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Christiansted National Historic Site

Christiansted National Historic Site
Map showing the location of Christiansted National Historic Site
Map showing the location of Christiansted National Historic Site
Map showing the location of Christiansted National Historic Site
Map showing the location of Christiansted National Historic Site
LocationChristiansted, Virgin Islands, USA
Coordinates17°44′49″N 64°42′8″W / 17.74694°N 64.70222°W / 17.74694; -64.70222
Area27.15 acres (10.99 ha)
EstablishedMarch 4, 1952
Visitors106,015 (in 2005)
Governing bodyNational Park Service
WebsiteChristiansted National Historic Site
US National Park Service marker for the Christiansted National Historic Site showing all six buildings.

Christiansted National Historic Site commemorates urban colonial development of the Virgin Islands. It features 18th and 19th century structures in the heart of Christiansted, the capital of the former Danish West Indies on St. Croix Island.

The site consists of six historic structures: Fort Christiansværn (constructed from 1738 to 1749), the Danish West India and Guinea Company Warehouse (1749), the Church of Our Lord Sabaoth Steeple Building (1753), Customs House (built 1840-1842), the Scale House (1856), and Government House (1747). The Danish West India and Guinea Company held slave auctions within the walled compound of their warehouse until 1803, when the slave trade was outlawed.

History

Beginning in May 1735, Christiansted was developed using a grid system. The Building Code of 1747 dictated street widths, setbacks, zoning, and building material. Masonry structures were the norm by the 1760s, and neoclassical architecture characterized the colonial government buildings.[1]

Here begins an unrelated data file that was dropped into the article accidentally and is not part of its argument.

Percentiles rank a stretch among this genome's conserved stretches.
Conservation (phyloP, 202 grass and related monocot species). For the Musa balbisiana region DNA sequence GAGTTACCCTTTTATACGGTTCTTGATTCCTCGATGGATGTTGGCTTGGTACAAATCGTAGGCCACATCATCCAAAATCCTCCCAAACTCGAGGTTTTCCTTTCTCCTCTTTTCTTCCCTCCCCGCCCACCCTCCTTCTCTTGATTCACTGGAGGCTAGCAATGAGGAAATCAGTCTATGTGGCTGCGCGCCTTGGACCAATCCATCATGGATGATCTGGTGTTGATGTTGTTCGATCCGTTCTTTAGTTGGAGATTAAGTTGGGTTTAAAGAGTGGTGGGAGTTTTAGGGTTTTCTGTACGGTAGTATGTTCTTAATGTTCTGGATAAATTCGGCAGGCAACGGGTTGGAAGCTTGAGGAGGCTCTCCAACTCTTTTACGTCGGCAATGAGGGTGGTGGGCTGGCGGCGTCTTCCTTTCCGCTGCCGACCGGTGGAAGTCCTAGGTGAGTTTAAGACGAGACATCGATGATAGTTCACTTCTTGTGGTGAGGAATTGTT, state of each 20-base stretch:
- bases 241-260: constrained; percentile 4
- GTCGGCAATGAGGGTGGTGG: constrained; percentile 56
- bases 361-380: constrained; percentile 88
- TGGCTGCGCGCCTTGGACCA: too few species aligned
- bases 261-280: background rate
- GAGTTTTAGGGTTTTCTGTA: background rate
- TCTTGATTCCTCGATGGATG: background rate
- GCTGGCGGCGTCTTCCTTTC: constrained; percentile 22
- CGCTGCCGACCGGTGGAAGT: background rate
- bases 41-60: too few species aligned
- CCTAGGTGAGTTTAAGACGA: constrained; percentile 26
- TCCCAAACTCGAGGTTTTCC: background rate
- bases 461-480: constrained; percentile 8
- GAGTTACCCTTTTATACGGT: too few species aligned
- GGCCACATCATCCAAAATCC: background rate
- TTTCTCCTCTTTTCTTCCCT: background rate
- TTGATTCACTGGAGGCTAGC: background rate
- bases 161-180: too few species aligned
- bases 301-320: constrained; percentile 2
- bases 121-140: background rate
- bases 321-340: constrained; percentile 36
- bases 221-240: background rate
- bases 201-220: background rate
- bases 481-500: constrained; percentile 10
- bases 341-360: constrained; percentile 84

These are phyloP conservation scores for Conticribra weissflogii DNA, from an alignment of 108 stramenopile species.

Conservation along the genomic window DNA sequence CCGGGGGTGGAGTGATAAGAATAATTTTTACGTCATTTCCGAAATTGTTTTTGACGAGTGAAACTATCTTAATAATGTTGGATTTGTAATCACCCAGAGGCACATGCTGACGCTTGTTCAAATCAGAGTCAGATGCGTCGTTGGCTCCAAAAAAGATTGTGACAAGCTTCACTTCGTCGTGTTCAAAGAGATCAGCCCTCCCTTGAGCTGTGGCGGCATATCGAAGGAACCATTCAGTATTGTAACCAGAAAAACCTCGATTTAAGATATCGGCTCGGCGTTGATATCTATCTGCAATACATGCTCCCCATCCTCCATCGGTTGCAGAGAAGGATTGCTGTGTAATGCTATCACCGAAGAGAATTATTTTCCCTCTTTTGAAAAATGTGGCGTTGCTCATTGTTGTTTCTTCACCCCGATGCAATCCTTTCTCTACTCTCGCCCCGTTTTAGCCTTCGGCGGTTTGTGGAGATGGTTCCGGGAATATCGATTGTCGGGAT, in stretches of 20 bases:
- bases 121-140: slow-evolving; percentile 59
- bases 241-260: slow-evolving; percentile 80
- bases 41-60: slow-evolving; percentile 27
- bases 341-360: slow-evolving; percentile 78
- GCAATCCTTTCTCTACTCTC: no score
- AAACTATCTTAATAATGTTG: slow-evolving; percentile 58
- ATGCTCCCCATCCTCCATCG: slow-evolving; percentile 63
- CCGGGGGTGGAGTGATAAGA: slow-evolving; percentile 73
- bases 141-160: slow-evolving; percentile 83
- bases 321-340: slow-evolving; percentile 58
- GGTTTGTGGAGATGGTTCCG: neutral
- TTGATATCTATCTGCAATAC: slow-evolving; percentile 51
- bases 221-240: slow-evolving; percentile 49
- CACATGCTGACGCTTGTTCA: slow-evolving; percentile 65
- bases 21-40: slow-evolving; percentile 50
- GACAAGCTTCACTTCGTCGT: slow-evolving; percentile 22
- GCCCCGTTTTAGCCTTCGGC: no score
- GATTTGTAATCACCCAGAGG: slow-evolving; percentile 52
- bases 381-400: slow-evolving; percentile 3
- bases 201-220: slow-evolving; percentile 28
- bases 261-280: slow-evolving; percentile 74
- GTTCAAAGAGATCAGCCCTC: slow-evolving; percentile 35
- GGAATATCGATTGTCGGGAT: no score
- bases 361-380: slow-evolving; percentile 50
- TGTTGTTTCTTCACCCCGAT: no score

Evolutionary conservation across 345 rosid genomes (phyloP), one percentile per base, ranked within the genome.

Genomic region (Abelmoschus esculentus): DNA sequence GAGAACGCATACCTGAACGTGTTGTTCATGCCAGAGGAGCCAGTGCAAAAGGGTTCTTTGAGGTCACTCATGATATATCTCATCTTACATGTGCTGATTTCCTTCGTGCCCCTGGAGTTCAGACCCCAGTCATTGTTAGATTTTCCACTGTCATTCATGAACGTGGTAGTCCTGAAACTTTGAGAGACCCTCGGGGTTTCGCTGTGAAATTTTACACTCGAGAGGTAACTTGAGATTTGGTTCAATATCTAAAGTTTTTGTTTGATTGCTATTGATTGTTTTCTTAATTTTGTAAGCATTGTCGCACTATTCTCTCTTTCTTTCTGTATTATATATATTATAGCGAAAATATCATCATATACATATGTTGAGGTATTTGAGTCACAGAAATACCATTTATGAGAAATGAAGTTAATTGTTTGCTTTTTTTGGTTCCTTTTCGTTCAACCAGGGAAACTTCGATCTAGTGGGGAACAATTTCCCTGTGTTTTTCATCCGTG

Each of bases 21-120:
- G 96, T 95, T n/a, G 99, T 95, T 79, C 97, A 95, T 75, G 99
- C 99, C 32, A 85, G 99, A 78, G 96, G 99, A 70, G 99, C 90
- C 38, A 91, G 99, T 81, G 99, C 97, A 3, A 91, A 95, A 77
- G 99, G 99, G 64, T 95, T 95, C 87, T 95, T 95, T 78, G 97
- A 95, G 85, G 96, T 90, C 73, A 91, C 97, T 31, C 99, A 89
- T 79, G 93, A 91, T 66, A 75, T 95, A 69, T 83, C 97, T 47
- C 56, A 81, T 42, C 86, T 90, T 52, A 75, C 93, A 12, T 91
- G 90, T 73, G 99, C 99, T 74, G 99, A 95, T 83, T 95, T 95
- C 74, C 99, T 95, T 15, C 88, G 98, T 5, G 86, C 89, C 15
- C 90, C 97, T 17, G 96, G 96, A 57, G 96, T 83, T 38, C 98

The fort was constructed in 1738 on the remains of an earlier French fortification destroyed by a hurricane. The fort protected commerce from piracy and privateers, plus the local citizens from slave revolts. The first Danish governors were also housed here. The British occupied the colony from 1801 to 1803 and from 1807 to 1815. The fort housed the police headquarters, court offices, courthouse and archives starting in 1878. The soldiers were replaced by 60 gendarmes in 1906 and remained until Transfer Day in 1917.

The fort also served as the colony jail. A notable inmate was the mother of Alexander Hamilton, Rachel Faucette. She was wed to her first husband, Johann Michael Lavien, in 1745 at age sixteen.[2] In 1750, she refused to live with Lavien any longer, an offense for which her husband had her jailed under Danish law.[3] She spent several months in a 10 by 13 foot cell with one small window.[2] Soon after being released, she fled to the British West Indies, where she met Hamilton's father.[3]

The site was first established on March 4, 1952, as the Virgin Islands National Historic Site, through the initiative of concerned local citizens. Its purpose was to preserve the historic structures and grounds within its boundaries, and to interpret the Danish economy and way of life between 1733 and 1917, including colonial administration, military and naval establishment, international trade (including slave trade), religious diversity, architecture, trades, and crime and punishment. The site was renamed on January 16, 1961. As with all historic areas administered by the National Park Service, the historic site was listed on the National Register of Historic Places on October 15, 1966.

As of 2016, the National Park Service planned to celebrate its centennial with an initiative to rehabilitate the main warehouse facility into a slave trade museum, and to restore the complex to its 1833 appearance.[4]

Gallery

View from the Steeple Building

See also

Notes

  1. ^ U.S. Virgin Islands: a guide to national parklands in the United States Virgin Islands. Washington, D.C.: Division of Publications, National Park Service, U.S. Dept. of the Interior. pp. 94–95. ISBN 0912627689.
  2. ^ a b Chernow, Ron (2004). Alexander Hamilton. New York: The Penguin Press. pp. 10–12. ISBN 978-1594200090.
  3. ^ a b Larson, Harold (April 1952). "Alexander Hamilton: The Fact and Fiction of His Early Years". The William and Mary Quarterly. 9 (2): 145. JSTOR 1925345.
  4. ^ Bomar, Mary A. (August 2007). "Summary of Park Centennial Strategies" (PDF). National Park Service. Retrieved 2008-02-15.

References

External links